Kocher seemed to need to use the bathroom “numerous times” before and after a class. Sometimes when he fell off he would refuse medical help or anything that required him to take off his jacket.
The former owner was asked about the reason for submitting the device to the ECIU years after the event. She explained she had time to reflect on all the circumstances that arose through her work dealings and during the Covid-19 pandemic when things were quiet. She came forward to “fulfil a moral obligation.”
A freelance groom who met Kocher in June 2019 said that horses that were usually calm showed very high levels of stress when Kocher rode them, rearing, shivering and bolting. This could not be explained by excessive use of normal spurs. Then in October 2019 she saw Kocher holding what looked like the same device when she was wiping a horse’s neck prior to entering the ring. Kocher often wore sweaters in very warm weather, which made it seem like he was hiding something.
Another rider who claimed to be a friend of Kocher’s from childhood said he saw Kocher using the device as early as 2013 or 2014 at a show in Iowa. They were stabled in the same barn. When the witness entered the tack stall he heard a “large series of pops and snapping noises.” Kocher and his groom were working on something on a table – black wires attached to spurs with a rectangular battery pack. Kocher told him they were “electric spurs and that they were too hot.” They had been trying to fix them for a few days.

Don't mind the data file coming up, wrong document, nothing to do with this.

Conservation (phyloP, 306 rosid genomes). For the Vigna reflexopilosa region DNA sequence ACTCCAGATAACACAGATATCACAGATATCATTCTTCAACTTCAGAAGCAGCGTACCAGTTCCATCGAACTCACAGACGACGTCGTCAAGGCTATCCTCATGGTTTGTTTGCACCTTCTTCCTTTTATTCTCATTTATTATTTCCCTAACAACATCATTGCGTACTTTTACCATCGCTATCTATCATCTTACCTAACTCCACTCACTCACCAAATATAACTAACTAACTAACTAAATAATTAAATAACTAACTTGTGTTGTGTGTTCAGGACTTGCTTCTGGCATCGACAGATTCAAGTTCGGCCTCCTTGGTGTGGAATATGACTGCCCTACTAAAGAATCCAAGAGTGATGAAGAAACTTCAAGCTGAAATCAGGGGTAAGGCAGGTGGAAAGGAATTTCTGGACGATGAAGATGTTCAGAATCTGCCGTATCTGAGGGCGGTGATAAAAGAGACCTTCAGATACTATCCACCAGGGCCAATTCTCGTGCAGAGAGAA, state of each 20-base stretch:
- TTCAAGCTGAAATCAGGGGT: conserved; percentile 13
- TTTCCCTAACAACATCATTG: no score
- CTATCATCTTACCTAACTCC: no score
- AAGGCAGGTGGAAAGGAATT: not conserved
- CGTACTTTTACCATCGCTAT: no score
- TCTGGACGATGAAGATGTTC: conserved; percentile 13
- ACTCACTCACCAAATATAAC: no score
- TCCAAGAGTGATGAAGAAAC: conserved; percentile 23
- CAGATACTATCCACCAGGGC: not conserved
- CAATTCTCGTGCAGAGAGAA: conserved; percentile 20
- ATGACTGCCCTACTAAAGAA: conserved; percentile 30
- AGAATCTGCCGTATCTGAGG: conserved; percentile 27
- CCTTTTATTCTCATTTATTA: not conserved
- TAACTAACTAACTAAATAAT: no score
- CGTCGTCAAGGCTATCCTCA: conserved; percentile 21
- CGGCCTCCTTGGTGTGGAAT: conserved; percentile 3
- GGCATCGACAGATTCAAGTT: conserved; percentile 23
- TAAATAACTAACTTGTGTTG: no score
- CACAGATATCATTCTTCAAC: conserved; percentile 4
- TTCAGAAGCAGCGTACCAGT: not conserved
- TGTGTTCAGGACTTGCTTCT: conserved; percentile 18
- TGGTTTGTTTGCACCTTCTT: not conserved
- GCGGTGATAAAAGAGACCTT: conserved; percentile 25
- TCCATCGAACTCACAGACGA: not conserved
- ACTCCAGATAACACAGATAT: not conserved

It was not until the story broke last year that this witness was “horrified” to realise Kocher was still using them. He recognised he should have reported it sooner. Kocher flatly denied knowing this witness.
In his defence, Kocher said said the relationship with his owner broke down, and there are lawsuits pending in the US. He had fired one of the employee witnesses because of work issues. It was the witness who had used the device, and colluded against Kocher with other witnesses. No official had seen him use the device at more than 1,200 shows.
Kocher did not produce any evidence to show he had used clicker devices instead, saying they were worth only about $5 and so were disposed of, as the springs did not last long. He trained by himself so people would not know he used clickers.
He was unable to answer Tribunal queries about the length of the cord used down the sleeve in conjunction with the “clicker.” The Tribunal noted that in general, Kocher was able to produce little evidence either to support his use of the clicker, or to refute any of the witness testimony. The witnesses had “comfortably” satisfied the case against Kocher.
Throughout, Kocher vehemently denied using electric spurs.
In 2002 Kocher was given six months jail time and probation of four years for theft of two ponies and a goat. He and an accomplice smothered the goat to death. The FEI felt this prior behaviour showed the rider’s conduct towards animals.
The Tribunal concluded: “The breaches are exacerbated by the length of time over which the use continued, the number of horses involved and the encouragement of their use by other riders over whom the Respondent had influence. It is in fact an example not only of horse abuse but also of gross cheating over a lengthy period; to the great detriment of the reputation of the sport, the Respondent’s owners and the other riders in his competitions, not to mention the criminality in some jurisdictions.
“The Respondent’s conduct during the hearing, including flat denials and consequently a total lack of remorse, only makes matters worse. When the FEI asked for minimum five years suspension it did not know that the Respondent would persist in his denials which the Tribunal has found to be untrue, nor did it expect the total lack of remorse inherent in his case.
“The Tribunal are satisfied that 10 years is a proportionate penalty under these guidelines on foot on all the evidence in this case, and that more serious sanctions than the minimum requested by the FEI are required.”